Home Engineering Behavioral Intervention Research: Designing, Evaluating, and Implementing
There is no single or agreed upon approach for developing behavioral interventions. All interventions, however, must begin in a period of “discovery” referred to as a “prephase” in which we recommend eight key iterative considerations be accomplished. This discovery phase is critical and occurs regardless of the subsequent pathways that are followed for advancing interventions. The outcomes of this initial stage, directly and critically, inform the very next steps for advancing an intervention.
At the conclusion of a discovery period, one should have a clear understanding of the nature and scope of the identified problem, a specified population in need of an intervention, an understanding of what can be changed and how and why change may occur drawing upon theoretical and conceptual frameworks, identification of potential outcome measures, and knowledge of previous intervention attempts or applicable evidence-based strategies. Also, one should have an idea of how to proceed either with developing a new intervention, augmenting, or modifying an existing intervention, or with comparing interventions. The subsequent testing pathways that are followed are determined in large part by what is revealed in this period of discovery or by what the science requires in addition to the practical considerations including access to or availability of resources such as staff, space, populations, funding, and so forth. Noteworthy is that a discovery period may overlap dynamically with Phase I testing or may itself involve a series of small studies to advance the intervention idea.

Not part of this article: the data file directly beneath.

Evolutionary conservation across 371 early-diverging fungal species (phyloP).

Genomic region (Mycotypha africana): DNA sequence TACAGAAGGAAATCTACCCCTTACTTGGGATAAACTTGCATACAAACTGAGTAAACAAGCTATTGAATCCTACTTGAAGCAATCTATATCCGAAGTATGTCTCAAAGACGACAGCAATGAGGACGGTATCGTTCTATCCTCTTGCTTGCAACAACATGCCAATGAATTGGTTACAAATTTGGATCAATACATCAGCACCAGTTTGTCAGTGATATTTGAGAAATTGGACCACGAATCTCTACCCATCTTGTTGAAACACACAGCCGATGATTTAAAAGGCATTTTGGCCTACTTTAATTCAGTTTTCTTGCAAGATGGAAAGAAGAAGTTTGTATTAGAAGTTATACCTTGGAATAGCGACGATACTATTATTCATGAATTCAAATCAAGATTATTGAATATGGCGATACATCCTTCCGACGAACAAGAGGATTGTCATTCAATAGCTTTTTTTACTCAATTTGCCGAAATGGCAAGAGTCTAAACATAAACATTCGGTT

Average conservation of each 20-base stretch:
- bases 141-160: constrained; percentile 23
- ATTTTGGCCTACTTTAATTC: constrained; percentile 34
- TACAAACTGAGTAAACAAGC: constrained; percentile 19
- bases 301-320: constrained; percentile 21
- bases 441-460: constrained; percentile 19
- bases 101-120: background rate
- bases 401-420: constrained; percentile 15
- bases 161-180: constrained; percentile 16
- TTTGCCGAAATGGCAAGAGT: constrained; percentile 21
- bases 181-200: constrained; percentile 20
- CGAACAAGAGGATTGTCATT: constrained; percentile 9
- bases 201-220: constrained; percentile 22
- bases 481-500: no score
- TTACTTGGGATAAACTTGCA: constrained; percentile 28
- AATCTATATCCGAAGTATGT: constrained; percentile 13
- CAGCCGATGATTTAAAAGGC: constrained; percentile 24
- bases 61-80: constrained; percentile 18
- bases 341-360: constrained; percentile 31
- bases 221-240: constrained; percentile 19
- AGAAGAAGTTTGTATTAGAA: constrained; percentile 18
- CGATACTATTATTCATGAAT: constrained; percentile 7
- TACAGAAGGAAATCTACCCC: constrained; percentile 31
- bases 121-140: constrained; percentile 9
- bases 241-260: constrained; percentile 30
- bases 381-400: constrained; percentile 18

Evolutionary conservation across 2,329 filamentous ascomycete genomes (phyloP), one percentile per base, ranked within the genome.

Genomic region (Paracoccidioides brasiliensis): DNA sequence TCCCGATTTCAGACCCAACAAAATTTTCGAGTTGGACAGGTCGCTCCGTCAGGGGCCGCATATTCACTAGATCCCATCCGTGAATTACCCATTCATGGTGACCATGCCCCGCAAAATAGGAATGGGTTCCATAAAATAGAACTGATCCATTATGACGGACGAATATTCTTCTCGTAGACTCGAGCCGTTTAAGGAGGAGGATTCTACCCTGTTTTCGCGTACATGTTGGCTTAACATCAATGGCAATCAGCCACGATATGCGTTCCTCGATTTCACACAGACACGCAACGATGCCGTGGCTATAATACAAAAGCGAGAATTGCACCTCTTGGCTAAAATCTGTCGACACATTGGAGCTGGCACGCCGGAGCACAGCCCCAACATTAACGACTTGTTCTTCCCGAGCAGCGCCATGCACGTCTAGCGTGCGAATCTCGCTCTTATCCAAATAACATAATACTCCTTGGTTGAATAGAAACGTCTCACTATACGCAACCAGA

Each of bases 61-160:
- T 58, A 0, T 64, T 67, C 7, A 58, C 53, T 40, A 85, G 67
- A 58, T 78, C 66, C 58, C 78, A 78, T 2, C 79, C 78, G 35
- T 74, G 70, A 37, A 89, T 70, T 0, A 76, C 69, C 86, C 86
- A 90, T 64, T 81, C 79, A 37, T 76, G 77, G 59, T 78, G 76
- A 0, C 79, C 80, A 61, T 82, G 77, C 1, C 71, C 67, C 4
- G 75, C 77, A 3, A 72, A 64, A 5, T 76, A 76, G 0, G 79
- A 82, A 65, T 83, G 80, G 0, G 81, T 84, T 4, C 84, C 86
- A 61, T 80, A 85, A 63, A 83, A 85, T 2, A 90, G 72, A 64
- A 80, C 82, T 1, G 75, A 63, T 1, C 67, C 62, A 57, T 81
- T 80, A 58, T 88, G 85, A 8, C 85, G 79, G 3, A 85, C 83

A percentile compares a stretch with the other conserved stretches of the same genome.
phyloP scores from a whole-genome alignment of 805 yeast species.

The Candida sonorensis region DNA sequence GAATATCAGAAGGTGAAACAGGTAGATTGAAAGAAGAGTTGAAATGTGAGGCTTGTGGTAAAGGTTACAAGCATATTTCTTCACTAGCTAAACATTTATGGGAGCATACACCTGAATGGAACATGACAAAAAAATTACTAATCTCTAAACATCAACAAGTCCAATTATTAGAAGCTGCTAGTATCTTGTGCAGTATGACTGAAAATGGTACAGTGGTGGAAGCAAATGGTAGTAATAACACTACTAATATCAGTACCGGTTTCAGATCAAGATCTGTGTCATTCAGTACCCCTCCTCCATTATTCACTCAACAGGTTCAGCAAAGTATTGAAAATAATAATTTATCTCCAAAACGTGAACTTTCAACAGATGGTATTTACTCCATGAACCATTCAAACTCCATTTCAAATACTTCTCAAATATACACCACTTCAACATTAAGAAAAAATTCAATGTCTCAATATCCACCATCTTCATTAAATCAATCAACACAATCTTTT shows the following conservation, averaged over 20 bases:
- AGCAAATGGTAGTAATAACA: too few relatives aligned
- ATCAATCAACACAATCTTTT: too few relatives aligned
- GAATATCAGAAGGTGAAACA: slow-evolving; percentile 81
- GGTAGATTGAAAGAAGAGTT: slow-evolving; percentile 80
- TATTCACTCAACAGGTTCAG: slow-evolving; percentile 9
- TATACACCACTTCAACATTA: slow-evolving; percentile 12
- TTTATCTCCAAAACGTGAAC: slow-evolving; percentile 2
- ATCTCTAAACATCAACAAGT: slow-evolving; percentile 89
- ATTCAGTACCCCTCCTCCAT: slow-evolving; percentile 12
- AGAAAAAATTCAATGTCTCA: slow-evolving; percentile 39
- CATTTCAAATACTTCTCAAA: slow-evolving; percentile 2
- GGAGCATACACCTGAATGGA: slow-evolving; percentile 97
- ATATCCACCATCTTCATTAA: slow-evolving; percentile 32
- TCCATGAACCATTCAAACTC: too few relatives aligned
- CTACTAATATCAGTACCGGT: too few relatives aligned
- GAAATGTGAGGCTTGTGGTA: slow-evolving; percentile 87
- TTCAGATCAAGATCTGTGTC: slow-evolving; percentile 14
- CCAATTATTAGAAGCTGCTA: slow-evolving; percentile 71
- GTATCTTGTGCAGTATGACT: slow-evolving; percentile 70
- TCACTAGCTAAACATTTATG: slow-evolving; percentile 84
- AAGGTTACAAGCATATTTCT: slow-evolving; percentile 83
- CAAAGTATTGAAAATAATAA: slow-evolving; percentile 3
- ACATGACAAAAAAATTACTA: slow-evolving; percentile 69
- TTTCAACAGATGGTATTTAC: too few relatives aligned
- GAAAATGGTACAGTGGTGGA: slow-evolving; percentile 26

In this chapter, we have also offered working tools (Tables 3.2 and 3.3 and Figure 3.1) to help map an intervention. These tools can help to break down the objectives and specific activities related to an intervention. An intervention itself is the heart of the matter and the basis from which all other design and testing decisions are made. Thus, carefully detailing the problem that is to be addressed and its essential features (e.g., contributing factors, at risk populations, pathways amenable to modification) warrants careful attention and continuous consultation with the research literature as well as key stakeholders and end users as suggested by both the elongated and iterative pipelines we have described in Chapter 2 (Figures 2.2 and 2.3).
|< Prev||CONTENTS||Next >|